For all of its stupidity, its piss poor line readings, its apparent intent to be as incoherent as possible, its inappropriate (what sounded to me like) library music track, its non-narrative (in the sense that things happen, but they have little or nothing to do with each another) approach to its story, I found myself liking this film. Every scene that doesn’t have naked female breasts in it has action in it, and despite everything, the picture is fast paced. What ultimately holds it all together (if that expression is even suitable for this movie) is its success at what it does well. This boils down to boobs, bullets and blowing shit up. Regardless of whether or not this movie is supposed to be taken seriously (maybe the insanity of the film is mean to reflect the insanity of the world as Louzil sees it? It’s a theory, I suppose), I don’t think it’s possible to do so in the slightest, and I’m okay with this. Fortress of Amerikkka is certainly a memorable experience, and it isn’t painful enough to make you regret watching it.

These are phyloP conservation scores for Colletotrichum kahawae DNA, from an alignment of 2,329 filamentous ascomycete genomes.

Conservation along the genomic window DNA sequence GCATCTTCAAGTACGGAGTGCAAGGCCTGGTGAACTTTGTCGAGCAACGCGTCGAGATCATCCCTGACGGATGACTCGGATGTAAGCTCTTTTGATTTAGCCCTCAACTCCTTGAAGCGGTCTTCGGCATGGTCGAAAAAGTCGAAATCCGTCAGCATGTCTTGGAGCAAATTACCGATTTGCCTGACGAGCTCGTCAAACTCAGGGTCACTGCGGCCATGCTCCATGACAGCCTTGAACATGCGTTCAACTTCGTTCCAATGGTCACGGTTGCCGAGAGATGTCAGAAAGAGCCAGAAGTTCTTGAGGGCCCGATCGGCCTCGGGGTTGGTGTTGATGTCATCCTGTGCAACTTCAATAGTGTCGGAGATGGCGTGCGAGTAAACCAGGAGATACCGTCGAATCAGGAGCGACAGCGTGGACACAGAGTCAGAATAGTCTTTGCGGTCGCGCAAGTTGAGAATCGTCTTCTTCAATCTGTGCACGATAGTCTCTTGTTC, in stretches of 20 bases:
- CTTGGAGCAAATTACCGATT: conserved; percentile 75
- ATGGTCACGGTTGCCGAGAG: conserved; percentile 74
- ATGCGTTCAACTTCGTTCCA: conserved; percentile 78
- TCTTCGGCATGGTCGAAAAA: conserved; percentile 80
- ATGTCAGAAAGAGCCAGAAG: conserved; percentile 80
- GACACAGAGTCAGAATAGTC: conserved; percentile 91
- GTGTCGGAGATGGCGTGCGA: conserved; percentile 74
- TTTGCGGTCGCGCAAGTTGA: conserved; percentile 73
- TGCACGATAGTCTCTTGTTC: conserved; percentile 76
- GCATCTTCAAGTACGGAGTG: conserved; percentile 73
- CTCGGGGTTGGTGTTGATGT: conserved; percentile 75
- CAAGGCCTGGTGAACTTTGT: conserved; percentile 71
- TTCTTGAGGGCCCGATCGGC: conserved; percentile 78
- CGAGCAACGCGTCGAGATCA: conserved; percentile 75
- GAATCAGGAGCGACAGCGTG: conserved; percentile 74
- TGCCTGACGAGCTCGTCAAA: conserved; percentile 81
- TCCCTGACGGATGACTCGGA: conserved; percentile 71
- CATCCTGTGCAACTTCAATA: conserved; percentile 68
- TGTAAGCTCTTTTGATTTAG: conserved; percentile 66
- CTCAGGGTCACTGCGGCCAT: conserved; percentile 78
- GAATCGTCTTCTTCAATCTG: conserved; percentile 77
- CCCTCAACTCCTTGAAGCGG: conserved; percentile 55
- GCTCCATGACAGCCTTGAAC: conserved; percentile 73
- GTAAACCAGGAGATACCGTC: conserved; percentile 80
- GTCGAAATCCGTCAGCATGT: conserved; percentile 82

MVT: The action scenes in the film are plentiful, and they are also well-handled, by and large.
Make or Break: The opening scene gives you everything this film is about while simultaneously being both gratifying and nonsensical. Not that those concepts are mutually exclusive.